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    A Review of Integrated Urban Planning Tools for Greenhouse Gas Mitigation : Linking Land Use, Infrastructure Transition, Technology, and Behavioral Change - Technical Paper

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    scientific and technical advisory panel; community-scale greenhouse gas emission inventories; transit-oriented development; operation and maintenance cost; energy efficient light bulbs; demand for infrastructure services; level of car ownership; long-run elasticity; energy use in building; Urban Planning; urban land use; land use pattern; greenhouse gas mitigation; reduction in travel; state of knowledge; urban development; mitigation potential; Clean Energy; travel demand elasticity; land use strategy; limited coverage; land use model; geographic information system; carbon dioxide equivalent; land use development; climate action plan; energy use reduction; types of city; Water and Energy; billion people; infrastructure and transportation; issues of population; mode of travel; renewable energy grid; price of gasoline; personal vehicle ownership; reductions in demand; modes of transit; central business district; energy efficiency indicator; land use mix; demand for travel; electric power plant; floor area ratio; impact of intervention; investment in transit; water use reduction; rapid urban expansion; energy efficiency improvement; behavior change strategy; Solid Waste Management; sustainable urban infrastructure; energy efficiency strategy; urban development strategy; traffic management plan; bus rapid transit; intelligent transport system; green building design; global city; ghg emissions; participation rate; Resource Efficiency; model result; Population Density; penetration rate; GHG Reduction; big data; physical infrastructure; demand reduction; dwelling units; infrastructure technology; field data; price signal; human behavior; district energy; carbon mitigation; construction material; infrastructure strategy; GHG Accounting; individual sectors; open source; built environment; mitigation strategy; behavioral change; urban context; accounting approach; empirical study; energy planning; new model; infrastructure provision; sustainable city; Healthy cities; mitigation actions; infrastructure sector; waste heat; urban sustainability; energy reduction; infrastructure demand; urban sprawl; base case; infrastructure intervention; informal settlement; infrastructure cost; technology innovation; direct fuel; global energy; electric vehicle; vehicle mile; scarce water; particular model; public domain; local policy; land resources; energy requirement; motorized transportation; subsidiary right; vehicle maintenance; passive design; mass mobility; accessible travel; efficient building; land expansion; spatial planning; copyright holder; Bike Path; climate resilience; circular economy; assessment criterion; data requirement; urban resource; primary focus; sustainable financing; resource sustainability; infrastructure needs; behavior development; technology strategy; mass transit; accounting method; baseline data; transportation fuel; individual city; fuel tax; energy conservation; technology leapfrogging; spatial scale; small cities; population size; square foot; street network; infrastructure requirement; household wealth; fiscal capacities; local agency; supply chain; sector model; geographic region; bar charts; service coverage; wastewater treatment; land conservation; environmental benefit; personal travel; employment benefit; payback period; economic efficiency; carbon reduction; emission scenario; ghg inventory; emission inventory; housing density; convenient access; transit station; floor space; transit access; income diversity; tree cover; bicycle infrastructure; pedestrian infrastructure; mobility option; nonmotorized travel; electricity grid; carbon intensity; car share; GHG Intensity; noncommercial purposes; driving behavior; scientific community; street design; street intersection; human settlement; urban study; good sustainability; new city; regional variation; transit ridership; job center; trip chain; macro level; transport model; low rate; empirical research; several decades; national academy; road density; local capacit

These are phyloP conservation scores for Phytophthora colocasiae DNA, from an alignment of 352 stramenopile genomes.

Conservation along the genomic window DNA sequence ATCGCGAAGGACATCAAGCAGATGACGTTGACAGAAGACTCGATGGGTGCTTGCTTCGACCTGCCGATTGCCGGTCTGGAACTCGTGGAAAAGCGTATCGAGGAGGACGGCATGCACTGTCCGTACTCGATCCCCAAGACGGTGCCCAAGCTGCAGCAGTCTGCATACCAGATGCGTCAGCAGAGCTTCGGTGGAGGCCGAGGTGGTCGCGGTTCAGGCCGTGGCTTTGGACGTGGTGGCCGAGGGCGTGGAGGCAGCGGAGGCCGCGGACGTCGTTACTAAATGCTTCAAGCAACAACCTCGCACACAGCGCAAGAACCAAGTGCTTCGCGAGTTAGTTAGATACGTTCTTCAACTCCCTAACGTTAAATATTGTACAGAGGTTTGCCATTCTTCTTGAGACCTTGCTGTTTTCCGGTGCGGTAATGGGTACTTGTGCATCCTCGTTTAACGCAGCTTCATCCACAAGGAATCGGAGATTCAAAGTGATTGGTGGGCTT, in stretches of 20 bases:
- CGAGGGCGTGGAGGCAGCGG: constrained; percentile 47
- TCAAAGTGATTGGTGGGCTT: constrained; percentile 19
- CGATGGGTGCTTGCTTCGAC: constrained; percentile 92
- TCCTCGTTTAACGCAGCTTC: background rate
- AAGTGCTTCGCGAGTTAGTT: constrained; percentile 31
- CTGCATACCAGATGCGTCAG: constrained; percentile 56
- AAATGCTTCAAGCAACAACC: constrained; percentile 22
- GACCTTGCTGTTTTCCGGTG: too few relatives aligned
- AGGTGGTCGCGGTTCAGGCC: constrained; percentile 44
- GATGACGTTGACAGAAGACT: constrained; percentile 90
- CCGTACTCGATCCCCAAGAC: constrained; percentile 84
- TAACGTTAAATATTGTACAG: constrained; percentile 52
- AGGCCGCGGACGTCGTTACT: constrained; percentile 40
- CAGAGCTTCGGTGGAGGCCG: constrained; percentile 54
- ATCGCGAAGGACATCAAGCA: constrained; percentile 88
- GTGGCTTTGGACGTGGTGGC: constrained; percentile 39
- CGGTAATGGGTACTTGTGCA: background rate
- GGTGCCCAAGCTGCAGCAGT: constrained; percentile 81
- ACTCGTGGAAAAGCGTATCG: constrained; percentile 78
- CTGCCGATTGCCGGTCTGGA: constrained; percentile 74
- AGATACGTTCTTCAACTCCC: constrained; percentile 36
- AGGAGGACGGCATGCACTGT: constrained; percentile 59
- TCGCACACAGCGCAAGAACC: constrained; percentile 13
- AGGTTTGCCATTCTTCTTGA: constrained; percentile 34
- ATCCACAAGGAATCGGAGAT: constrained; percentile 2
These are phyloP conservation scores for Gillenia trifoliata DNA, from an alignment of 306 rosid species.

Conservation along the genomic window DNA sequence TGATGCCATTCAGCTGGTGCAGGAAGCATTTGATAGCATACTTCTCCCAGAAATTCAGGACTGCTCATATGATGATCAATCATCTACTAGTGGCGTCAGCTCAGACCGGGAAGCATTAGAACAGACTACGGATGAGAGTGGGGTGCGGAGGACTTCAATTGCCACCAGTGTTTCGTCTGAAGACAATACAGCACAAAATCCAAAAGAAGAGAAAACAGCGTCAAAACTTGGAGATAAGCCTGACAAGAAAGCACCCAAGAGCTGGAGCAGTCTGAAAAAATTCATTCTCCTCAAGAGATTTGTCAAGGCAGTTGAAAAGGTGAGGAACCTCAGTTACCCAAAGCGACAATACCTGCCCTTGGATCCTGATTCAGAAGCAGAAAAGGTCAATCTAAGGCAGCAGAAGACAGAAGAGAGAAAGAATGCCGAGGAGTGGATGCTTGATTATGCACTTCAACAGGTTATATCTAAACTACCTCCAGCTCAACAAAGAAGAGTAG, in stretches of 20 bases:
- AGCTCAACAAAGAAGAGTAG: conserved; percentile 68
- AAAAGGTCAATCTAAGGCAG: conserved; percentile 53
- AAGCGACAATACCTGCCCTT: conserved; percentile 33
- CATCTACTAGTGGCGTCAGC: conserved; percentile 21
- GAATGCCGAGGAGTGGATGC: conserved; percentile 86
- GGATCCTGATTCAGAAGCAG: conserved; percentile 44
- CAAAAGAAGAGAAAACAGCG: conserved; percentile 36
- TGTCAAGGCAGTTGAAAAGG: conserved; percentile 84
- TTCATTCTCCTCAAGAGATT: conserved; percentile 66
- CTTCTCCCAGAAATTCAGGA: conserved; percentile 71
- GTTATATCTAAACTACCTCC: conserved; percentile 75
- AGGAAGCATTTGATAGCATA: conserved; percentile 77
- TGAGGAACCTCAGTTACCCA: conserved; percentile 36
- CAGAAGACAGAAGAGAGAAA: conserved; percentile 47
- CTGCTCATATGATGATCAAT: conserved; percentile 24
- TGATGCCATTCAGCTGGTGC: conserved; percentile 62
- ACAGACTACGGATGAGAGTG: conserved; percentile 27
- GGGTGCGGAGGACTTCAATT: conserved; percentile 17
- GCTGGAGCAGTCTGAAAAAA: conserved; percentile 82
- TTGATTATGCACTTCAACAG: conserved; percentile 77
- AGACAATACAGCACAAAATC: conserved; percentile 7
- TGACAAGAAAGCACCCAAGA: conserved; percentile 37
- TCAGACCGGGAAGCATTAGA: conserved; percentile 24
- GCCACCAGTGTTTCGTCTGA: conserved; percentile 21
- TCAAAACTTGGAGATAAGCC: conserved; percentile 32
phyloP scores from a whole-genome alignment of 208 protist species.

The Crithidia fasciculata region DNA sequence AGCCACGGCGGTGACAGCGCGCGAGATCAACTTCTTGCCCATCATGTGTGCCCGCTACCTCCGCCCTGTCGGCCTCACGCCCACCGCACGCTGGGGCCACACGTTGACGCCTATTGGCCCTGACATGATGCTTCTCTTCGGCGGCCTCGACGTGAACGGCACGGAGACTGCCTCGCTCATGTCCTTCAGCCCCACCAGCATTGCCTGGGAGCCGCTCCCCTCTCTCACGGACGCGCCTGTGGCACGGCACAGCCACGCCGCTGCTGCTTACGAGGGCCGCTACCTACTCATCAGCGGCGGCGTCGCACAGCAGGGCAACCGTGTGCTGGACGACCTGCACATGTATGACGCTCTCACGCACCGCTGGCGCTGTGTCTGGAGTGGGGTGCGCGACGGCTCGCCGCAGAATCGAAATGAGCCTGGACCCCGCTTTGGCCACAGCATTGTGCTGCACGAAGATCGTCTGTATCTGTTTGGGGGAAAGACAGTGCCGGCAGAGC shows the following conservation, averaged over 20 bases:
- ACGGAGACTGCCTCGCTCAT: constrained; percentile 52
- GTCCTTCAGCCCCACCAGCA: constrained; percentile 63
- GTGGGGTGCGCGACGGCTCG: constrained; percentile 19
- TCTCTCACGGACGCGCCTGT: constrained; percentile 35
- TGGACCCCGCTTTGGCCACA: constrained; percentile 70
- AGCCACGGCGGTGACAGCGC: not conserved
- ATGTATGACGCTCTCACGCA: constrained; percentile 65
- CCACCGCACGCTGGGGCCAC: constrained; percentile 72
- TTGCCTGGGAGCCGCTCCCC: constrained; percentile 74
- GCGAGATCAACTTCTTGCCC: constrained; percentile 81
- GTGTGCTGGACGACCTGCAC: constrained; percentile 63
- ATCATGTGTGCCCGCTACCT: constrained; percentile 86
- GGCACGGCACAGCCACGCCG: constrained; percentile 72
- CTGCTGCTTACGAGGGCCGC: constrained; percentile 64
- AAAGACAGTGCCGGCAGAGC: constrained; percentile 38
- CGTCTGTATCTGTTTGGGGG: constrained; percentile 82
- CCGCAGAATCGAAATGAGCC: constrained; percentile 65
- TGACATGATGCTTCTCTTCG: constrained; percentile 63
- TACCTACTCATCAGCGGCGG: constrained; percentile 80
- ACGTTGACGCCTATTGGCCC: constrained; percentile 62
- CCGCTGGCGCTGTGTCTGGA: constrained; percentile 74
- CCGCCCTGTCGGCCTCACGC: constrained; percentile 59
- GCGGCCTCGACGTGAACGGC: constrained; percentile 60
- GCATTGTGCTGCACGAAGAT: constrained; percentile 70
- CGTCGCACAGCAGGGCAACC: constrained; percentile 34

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A Review of Integrated Urban Planning Tools for Greenhouse Gas Mitigation : Linking Land Use, Infrastructure Transition, Technology, and Behavioral Change - Technical Paper (English). Washington, D.C. : World Bank Group.